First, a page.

(WASHINGTON) — The controversy over Rep. Pramila Jayapal’s comments on Israel will continue Tuesday when the House votes on a Republican-led resolution to reaffirm the U.S. ally is not a racist state and condemn antisemitism — an effort designed to drive a wedge between Democrats as the party contends with differing stances within its ranks toward Israel.
The resolution, introduced by Rep. August Pfluger, R-Texas, says “the State of Israel is not a racist or apartheid state, Congress rejects all forms of antisemitism and xenophobia, and the United States will always be a staunch partner and supporter of Israel.” The measure is expected to pass with strong bipartisan support.
The vote is essentially a rebuke of Jayapal, who has walked back her comments calling Israel a “racist state” and apologized to those she hurt with the remarks made at a political conference over the weekend. Seeking to clarify her remarks, Jayapal said she supported the two-state solution but is opposed to Prime Minister Benjamin Netanyahu’s regime and its policies.
Top Democrats issued a statement over the weekend countering Jayapal’s remarks in which they declared, “Israel is not a racist state.”
“Our commitment to a safe and secure Israel as an invaluable partner, ally and beacon of democracy in the Middle East is ironclad,” House Minority Leader Hakeem Jeffries and Reps. Katherine Clark, Pete Aguilar and Ted Lieu said in a statement.
Aguilar further touted the “special relationship” between the U.S. and Israel during a press conference on Tuesday, where he was asked whether the Israel resolution will expose division within the party.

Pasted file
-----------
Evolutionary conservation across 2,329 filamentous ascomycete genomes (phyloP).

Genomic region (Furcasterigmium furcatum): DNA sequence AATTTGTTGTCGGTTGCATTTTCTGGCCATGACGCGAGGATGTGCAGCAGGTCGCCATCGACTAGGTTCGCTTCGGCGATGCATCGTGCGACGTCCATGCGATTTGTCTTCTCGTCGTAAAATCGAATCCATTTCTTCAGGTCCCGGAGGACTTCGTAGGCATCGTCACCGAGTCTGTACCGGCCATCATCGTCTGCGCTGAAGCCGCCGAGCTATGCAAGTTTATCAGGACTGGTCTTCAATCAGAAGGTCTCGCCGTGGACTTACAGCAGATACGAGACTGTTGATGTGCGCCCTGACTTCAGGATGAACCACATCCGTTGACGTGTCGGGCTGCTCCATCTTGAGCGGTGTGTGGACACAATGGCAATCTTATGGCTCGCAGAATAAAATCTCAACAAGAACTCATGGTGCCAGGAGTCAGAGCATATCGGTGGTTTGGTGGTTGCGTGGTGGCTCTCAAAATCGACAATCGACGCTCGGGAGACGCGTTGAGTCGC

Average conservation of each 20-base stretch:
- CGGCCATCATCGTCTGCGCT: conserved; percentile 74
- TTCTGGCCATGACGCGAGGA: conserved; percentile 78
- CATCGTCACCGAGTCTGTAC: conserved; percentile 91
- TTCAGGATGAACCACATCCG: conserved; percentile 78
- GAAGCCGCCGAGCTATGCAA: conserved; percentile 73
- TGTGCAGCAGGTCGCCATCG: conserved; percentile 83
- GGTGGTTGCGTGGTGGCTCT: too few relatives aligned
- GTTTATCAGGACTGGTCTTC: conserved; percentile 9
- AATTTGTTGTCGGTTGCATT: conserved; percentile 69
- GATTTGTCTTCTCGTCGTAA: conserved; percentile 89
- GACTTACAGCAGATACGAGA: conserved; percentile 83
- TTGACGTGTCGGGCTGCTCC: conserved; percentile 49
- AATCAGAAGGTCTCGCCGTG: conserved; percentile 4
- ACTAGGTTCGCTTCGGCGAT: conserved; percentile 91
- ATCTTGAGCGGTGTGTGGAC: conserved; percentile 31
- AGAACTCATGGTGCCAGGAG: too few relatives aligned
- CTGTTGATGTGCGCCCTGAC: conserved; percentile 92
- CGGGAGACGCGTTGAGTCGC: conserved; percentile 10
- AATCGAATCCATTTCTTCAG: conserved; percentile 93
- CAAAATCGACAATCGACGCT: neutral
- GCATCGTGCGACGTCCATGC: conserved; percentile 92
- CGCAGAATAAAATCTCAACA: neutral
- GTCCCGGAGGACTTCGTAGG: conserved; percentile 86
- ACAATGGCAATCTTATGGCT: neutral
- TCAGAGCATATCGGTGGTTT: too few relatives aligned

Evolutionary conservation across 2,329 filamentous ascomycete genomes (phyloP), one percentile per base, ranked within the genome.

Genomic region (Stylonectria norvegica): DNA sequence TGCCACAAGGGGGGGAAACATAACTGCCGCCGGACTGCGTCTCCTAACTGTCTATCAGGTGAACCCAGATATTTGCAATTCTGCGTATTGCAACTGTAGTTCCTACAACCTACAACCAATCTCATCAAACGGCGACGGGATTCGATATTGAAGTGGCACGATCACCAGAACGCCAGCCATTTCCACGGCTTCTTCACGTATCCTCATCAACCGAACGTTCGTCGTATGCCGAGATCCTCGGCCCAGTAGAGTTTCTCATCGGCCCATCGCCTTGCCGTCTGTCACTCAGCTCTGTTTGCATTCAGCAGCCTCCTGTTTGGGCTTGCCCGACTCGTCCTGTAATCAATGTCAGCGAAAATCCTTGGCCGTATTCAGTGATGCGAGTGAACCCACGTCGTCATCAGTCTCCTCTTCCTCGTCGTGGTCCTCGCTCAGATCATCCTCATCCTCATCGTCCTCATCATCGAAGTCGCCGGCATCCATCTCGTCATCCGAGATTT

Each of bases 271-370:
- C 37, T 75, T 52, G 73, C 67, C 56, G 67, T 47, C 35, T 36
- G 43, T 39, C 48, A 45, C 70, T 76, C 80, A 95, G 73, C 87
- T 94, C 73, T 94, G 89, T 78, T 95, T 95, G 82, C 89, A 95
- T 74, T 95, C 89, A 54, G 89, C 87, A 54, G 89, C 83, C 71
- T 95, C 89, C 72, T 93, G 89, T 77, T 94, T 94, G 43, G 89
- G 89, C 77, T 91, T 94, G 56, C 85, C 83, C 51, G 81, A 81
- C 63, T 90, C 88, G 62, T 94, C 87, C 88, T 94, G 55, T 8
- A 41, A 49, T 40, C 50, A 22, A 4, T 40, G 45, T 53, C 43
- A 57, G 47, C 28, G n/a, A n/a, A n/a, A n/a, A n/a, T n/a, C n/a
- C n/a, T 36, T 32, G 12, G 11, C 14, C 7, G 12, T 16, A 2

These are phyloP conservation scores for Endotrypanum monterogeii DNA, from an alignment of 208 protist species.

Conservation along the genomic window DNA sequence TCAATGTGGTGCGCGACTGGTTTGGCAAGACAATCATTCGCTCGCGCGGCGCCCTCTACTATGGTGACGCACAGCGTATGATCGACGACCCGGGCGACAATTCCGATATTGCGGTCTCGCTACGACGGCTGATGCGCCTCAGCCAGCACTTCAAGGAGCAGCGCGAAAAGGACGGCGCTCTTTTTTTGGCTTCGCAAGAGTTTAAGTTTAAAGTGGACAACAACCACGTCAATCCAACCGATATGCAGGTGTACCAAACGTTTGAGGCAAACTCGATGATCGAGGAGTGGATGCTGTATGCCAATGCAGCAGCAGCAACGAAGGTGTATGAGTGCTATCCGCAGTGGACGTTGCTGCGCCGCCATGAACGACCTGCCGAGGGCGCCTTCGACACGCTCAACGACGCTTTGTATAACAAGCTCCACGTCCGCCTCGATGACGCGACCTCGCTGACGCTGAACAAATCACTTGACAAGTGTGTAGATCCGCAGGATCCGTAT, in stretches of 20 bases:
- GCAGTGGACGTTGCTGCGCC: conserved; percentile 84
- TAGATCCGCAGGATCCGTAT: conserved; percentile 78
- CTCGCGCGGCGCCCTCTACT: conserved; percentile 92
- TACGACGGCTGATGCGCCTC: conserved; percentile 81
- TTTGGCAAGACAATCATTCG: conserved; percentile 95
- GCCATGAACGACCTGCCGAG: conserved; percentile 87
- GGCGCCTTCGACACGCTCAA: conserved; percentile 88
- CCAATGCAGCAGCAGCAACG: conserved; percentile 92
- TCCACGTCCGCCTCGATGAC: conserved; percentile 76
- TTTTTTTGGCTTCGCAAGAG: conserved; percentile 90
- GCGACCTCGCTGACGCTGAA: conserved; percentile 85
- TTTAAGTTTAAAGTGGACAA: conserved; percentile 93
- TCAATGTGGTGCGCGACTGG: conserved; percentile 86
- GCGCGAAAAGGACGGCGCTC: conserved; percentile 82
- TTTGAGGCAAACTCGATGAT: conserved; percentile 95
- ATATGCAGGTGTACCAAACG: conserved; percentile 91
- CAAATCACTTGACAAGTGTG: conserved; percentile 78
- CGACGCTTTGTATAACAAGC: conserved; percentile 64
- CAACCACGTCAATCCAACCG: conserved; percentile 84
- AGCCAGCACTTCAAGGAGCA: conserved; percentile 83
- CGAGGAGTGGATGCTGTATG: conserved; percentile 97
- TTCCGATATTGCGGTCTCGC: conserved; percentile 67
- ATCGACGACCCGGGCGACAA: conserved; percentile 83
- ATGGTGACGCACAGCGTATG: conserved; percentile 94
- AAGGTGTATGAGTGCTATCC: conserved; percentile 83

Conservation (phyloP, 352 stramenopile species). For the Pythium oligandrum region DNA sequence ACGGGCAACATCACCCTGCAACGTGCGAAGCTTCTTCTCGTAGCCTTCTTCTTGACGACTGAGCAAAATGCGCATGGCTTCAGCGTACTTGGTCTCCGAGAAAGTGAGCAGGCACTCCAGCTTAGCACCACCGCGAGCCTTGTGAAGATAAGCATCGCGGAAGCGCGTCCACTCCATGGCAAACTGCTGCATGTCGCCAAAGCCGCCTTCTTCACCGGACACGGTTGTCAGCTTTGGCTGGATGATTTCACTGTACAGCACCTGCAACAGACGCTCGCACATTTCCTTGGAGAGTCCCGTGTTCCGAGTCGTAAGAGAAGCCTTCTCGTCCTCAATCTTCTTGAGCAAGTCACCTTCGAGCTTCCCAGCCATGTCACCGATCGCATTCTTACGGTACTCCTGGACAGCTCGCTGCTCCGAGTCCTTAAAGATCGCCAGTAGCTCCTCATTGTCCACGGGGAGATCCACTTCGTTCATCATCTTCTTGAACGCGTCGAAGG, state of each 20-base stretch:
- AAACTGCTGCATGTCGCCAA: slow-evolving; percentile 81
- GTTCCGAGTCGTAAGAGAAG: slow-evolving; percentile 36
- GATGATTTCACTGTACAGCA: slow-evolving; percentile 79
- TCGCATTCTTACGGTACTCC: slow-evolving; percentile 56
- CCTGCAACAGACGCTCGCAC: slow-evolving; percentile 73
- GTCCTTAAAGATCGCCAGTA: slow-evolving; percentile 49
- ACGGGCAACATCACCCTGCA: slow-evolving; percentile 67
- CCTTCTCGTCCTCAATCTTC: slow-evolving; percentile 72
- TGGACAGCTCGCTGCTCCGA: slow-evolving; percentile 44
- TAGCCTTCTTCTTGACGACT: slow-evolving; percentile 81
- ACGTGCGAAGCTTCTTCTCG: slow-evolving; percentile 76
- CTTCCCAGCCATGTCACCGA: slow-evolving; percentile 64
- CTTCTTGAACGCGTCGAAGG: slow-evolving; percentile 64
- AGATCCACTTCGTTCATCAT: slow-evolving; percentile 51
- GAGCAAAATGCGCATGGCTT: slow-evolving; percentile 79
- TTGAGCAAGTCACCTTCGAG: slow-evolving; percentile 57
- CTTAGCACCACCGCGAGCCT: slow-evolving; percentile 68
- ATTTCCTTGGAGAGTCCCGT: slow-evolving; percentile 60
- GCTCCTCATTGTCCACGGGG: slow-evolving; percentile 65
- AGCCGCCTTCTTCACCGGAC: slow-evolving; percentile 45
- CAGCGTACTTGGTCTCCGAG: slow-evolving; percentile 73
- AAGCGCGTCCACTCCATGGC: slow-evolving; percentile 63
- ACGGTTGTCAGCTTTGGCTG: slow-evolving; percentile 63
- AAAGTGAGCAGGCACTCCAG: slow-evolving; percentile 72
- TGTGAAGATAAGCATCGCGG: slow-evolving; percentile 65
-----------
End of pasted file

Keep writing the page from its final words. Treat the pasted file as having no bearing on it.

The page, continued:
“No, there’s unity in the Democratic caucus,” Aguilar responded. “I think you’ll see that with strong attendance from our colleagues on the House floor to see the president of Israel address us.”
Aguilar said he plans to vote for the resolution and expects “a large number of Democrats to vote for it.”
Republicans are also expected to vote in favor of the resolution, with House Majority Leader Steve Scalise, R-Calif., applauding the resolution.
“I think you have seen some growing antisemitism over the years and including coming from some members of Congress. And I think it’s always important that we reiterate our strong support with our great ally Israel, and stand up to antisemitism wherever we see it,” Scalise said.
Scalise later said he expected a “strong vote” for Pfluger’s resolution.
Presented with the contrast between his condemnation of antisemitism with House Republicans’ plans for Robert F. Kennedy Jr. to testify before a House subcommittee — despite Kennedy recently being accused of antisemitism for his false claim that COVID-19 was “targeted to” certain ethnicities while Chinese people and Jewish people of European descent were more immune — Scalise criticized Kennedy’s remarks.
“I don’t agree with that,” Scalise said when asked about Kennedy’s recent comments. “But we’re bringing legislation so that every member of Congress can be on record about whether or not they stand up against antisemitism.”
As the House takes up the measure, Israeli President Isaac Herzog will arrive in Washington, D.C., and sit down with President Joe Biden at the White House. The two leaders will hold a bilateral meeting in the Oval Office on Tuesday afternoon. Herzog will deliver remarks to Congress on Wednesday to mark the 75th anniversary of Israel’s statehood.
Some progressive Democrats, including Reps. Ilhan Omar and Alexandria Ocasio-Cortez, have said they will not attend.
ABC News’ Arthur Jones contributed to this report.
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